Alcatel 3X review

Some budget phones don't show their price. This one does.

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Battery life

  • 3,000mAh
  • Old-style USB charger
  • Good stamina

Buying budget doesn’t always mean you’re compromising on everything. In the case of the Alcatel 3X, you actually get significantly better battery life than you might be expecting – the phone almost always lasted us the day at moderate use.

As with any phone, more screen-on time and higher brightness will drain it faster, but due to the lower screen resolution and 3,000mAh cell, it doesn’t run out as quickly as some rivals.

However, it’s also slower to charge back up. Obviously at this price there’s no wireless or fast charging, and you’re stuck with the old non-reversible micro USB style of charger.

We ran our usual battery test of streaming a HD video over Wi-Fi with apps and accounts syncing in the background.

From a full charge with brightness on max, the Alcatel 3X dropped just 15% of its charge by the time the 90-minute video ended. That compares favorably with competitors: the Moto G6 Play lost 18% in the same test, the Honor 9 Lite 24%, and the Sony Xperia XA1 27%.

The 3X also destroys its stablemate the Alcatel 3V, which dropped a whopping 35% in the same test. That will be the effect of all the extra pixels in the 3V’s 1080 x 2160, 6-inch screen – which it has to power with the same-sized battery as the 3X.


  • 13MP + 5MP dual rear cameras
  • 5MP front-facing
  • 120-degree wide-angle lens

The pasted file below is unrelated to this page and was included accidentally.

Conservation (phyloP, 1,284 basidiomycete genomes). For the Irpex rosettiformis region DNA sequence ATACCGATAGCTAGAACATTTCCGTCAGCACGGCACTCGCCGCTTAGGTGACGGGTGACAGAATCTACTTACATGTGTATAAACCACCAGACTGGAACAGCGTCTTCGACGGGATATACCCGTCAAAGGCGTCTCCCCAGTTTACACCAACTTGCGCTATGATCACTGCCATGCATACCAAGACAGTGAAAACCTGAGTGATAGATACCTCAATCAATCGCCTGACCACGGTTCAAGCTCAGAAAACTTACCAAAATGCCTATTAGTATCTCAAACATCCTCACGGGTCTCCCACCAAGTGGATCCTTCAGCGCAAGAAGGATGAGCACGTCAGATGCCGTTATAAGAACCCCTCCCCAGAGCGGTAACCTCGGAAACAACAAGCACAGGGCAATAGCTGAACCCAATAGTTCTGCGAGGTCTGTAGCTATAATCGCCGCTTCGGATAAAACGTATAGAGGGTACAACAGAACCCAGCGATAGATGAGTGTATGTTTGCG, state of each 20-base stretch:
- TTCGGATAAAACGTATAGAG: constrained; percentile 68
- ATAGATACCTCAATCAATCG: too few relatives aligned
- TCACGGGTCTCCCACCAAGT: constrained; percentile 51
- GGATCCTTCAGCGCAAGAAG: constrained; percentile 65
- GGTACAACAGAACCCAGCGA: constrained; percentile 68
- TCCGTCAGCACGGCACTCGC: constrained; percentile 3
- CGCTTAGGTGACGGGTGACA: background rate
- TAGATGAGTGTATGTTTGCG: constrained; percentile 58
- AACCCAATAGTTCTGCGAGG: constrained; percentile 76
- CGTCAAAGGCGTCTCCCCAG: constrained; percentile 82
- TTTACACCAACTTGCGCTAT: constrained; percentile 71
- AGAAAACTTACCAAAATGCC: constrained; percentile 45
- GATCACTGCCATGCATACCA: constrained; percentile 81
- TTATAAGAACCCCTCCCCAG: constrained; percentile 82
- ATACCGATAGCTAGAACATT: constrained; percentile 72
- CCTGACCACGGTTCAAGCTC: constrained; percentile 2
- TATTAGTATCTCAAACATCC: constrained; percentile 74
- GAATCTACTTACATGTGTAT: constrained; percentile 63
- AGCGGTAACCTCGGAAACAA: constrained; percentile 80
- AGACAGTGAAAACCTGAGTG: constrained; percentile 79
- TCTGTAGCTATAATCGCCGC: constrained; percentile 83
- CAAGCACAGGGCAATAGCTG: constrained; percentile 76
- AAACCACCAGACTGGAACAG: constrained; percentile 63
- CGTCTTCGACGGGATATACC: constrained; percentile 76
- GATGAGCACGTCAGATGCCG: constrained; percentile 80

The first thing to know about the Alcatel 3X's camera is that the top quality setting uses a bit of software trickery that’s best avoided. 

The dual-camera setup is described on the box as “13MP + 5MP (interpolated to 16MP + 8MP)” and on the website, even less clearly as “(16MP+8MP by SW)”.

This bit of jargon means that the cameras are only capable of 13MP and 5MP, but on the top setting, the phone will insert extra pixels where it thinks they’d go in a higher-quality photo (‘interpolation’, achieved by software or ‘SW’) to make a technically higher pixel count.

This often results in fluffy photos that don’t stand up well when zoomed, so if you get this phone, make sure you’re on the second setting on both the rear and front cameras (the selfie cam is 5MP but interpolates to 8MP).

One of the rear cameras includes a 120-degree wide-angle lens, which is handy for taking fisheye-style shots with more content crammed in.

You switch between this and the standard lens by pressing the very confusing icons of a building and a building with a tree in the camera app. Apparently the extra tree means ‘wide-angle’. Okay then.

This is fairly typical of the Alcatel camera app: it’s not well-designed and takes a while to find your way around. You access modes like panorama and time-lapse through a button that looks like a four-leaf clover underneath the viewfinder, and within that is the familiar cog for settings.

There aren’t a huge number of modes, but the four-frame square one within ‘Social’ will probably be popular among Instagram fans.

The front-facing camera also includes beauty mode, with two sliders. They’re labeled with unhelpful graphics, but one seems to blur the face and the other seems to make the skin lighter. Sigh.

Overall, both front and back cameras perform fine for a phone in this price bracket. They’re neither better nor worse than expected, just okay. 

The resulting photos are plenty good enough to put on social media and similar, but you probably won’t want to blow them up and put them on your wall.

The dual-tone flash on the main camera works well for taking portraits that don’t completely wash out the subject, although without flash both cameras struggle in lower light, even with good indoor lighting.

They’re also slow to get a focus lock. That’s fair and expected for this end of the market, although now that the Sony Xperia XA1 has come down to a similar price point, photography fans might want to consider that instead.

Camera samples